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Penka the cow spared death over crossing EU border

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SOFIA: Bulgarian authorities announced Monday that Penka, the cow who risked death by straying over the EU border, will not be put down after all.

“Laboratory analyses of the cow that spent 15 days in Serbia and crossed the border back (into Bulgaria) are negative for all the tested diseases,” Bulgaria’s Food Safety Agency announced Monday.

“She will not be killed and will return to her herd by the end of the week,” agency spokeswoman Ekaterina Stoilova confirmed to AFP. Penka’s plight went viral on social media and made headlines around the world after her owner Ivan Haralampiev, from the western village of Kopilovtsi, launched an appeal 10 days ago to save her.

The animal had wandered away from her herd near the western Bulgarian village of Mazarachevo on May 12 and spent more than two weeks in Serbia before local farmers identified her from her earmarks.

Penka then fell foul of strict EU rules on the import of live animals from third countries, which require extensive paperwork giving the animal a clean bill of health before it can enter the bloc. 

A relevant piece published earlier:

During the season of Eid-ul-Azha, the most preferred and exciting experience for children as well as adults is touching and petting the sacrificial animals particularly cows and goats. (Besides, many people in Pakistan are really keen on keeping farm animals as pets.)

On the contrary, people should be careful as many animals can diffuse microbes and harmful viruses. Such maladies are known as zoonotic diseases, which could wreak a number of ailments particularly skin itchiness and severe infections.

Zoonotic diseases can spread via air, direct contact, oral consumption and bug diffusion. Some of the most widespread cattle diseases are as follows:

CONGO VIRUS:

People can get this virus by Hyalomma tick bites or contact with infected animals. Although symptoms may vary from person to person, some of the most widespread warning signs of this chaos include flu, emotional bewilderment, violence, mood swings, temperature, flushed eyes and face, joint ache, nosebleeds, vomiting, black stools, upper belly pain because of puffy liver, kidney failure, breathing troubles, low blood pressure, fast heart rate and poor blood circulation. However, we can save ourselves via early diagnosis and proper treatment.

ANTHRAX:

It is a bacterial sickness triggered by Bacillus Anthracis, which produces spores that endure for years in the atmosphere. Cows, sheep, and goats are more prone to have anthrax. Some of the most common warning signs include the unexpected demise of animal, bleeding from the mouth, nose, and anus of animals. People can come out with this disease when the organism penetrates a cut on the skin or by breathing infected dust.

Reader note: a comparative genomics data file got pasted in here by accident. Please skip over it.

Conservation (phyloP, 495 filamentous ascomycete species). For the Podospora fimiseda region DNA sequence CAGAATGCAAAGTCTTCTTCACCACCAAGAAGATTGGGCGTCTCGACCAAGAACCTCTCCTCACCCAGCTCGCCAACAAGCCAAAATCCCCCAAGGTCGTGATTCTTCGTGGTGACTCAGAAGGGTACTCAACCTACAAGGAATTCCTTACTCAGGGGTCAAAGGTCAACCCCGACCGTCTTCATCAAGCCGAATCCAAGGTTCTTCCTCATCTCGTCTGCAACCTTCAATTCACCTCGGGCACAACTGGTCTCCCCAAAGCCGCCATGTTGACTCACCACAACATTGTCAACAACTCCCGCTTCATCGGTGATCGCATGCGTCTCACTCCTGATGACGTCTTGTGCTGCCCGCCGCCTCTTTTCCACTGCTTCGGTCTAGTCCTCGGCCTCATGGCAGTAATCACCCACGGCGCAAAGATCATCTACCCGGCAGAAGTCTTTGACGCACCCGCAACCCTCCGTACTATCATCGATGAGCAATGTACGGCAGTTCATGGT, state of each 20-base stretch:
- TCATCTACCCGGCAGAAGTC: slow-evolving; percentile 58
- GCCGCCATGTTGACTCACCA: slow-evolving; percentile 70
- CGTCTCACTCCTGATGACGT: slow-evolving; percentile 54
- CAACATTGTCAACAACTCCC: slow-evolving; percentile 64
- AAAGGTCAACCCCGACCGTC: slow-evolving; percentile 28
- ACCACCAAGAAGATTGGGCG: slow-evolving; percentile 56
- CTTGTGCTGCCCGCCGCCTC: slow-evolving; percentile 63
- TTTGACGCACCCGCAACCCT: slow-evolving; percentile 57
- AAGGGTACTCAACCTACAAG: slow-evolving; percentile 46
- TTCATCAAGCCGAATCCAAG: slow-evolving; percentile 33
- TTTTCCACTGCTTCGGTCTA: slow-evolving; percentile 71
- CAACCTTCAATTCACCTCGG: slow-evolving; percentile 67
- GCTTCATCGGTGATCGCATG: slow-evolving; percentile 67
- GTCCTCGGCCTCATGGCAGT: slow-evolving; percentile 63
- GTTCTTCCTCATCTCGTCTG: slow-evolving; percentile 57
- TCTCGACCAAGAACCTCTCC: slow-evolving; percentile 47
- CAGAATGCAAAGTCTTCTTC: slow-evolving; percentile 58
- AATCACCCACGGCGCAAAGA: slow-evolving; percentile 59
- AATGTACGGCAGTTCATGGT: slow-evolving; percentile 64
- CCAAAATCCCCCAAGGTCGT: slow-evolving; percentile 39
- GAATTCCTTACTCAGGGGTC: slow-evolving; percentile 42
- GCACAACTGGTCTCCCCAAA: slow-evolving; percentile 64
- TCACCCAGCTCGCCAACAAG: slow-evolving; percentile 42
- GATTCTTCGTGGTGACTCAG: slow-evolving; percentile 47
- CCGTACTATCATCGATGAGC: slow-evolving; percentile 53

BRUCELLOSIS:

It influences the aptitude of animals to imitate. Humans can get this through contact with birthing tissues from contaminated animals or through consuming raw milk. Such animals may have poor hunger, mass loss, behavioral changes and lack of energy. Ailing people would show flu-like symptoms. If left untreated, it could be difficult to cure.

CRYPTOSPORIDIOSIS:

Campylobacter is a disease that diffuses through the stool of infected animals. People can get this by ingesting infected food, water or direct contact with impure stool. Usually affected animals do not show any symptoms of this malady. People with campylobacteriosis are likely to have diarrhea, cramping, bellyache

and

temperature. Besides, it could trigger fatal infections in newborns, expected ladies and people who have fragile immune structure.

DERMATOPHILOSIS:

Dermatophilosis is also called rain rot, lumpy wool, and strawberry foot rot. People can have this disease through direct contact with infected animal or biting insects. It causes sores in human that triggers ulcer and leads to blemishing.

ESCHERICHIA COLI:

It is a sort of microbes that is detected in the intestinal zones of animals.

Usually

people can get this disease by drinking unpasteurized milk and undercooked meat.  It can cause severe diseases among human. Such as abdominal spasms, bloody diarrhea, vomiting and blood in urine.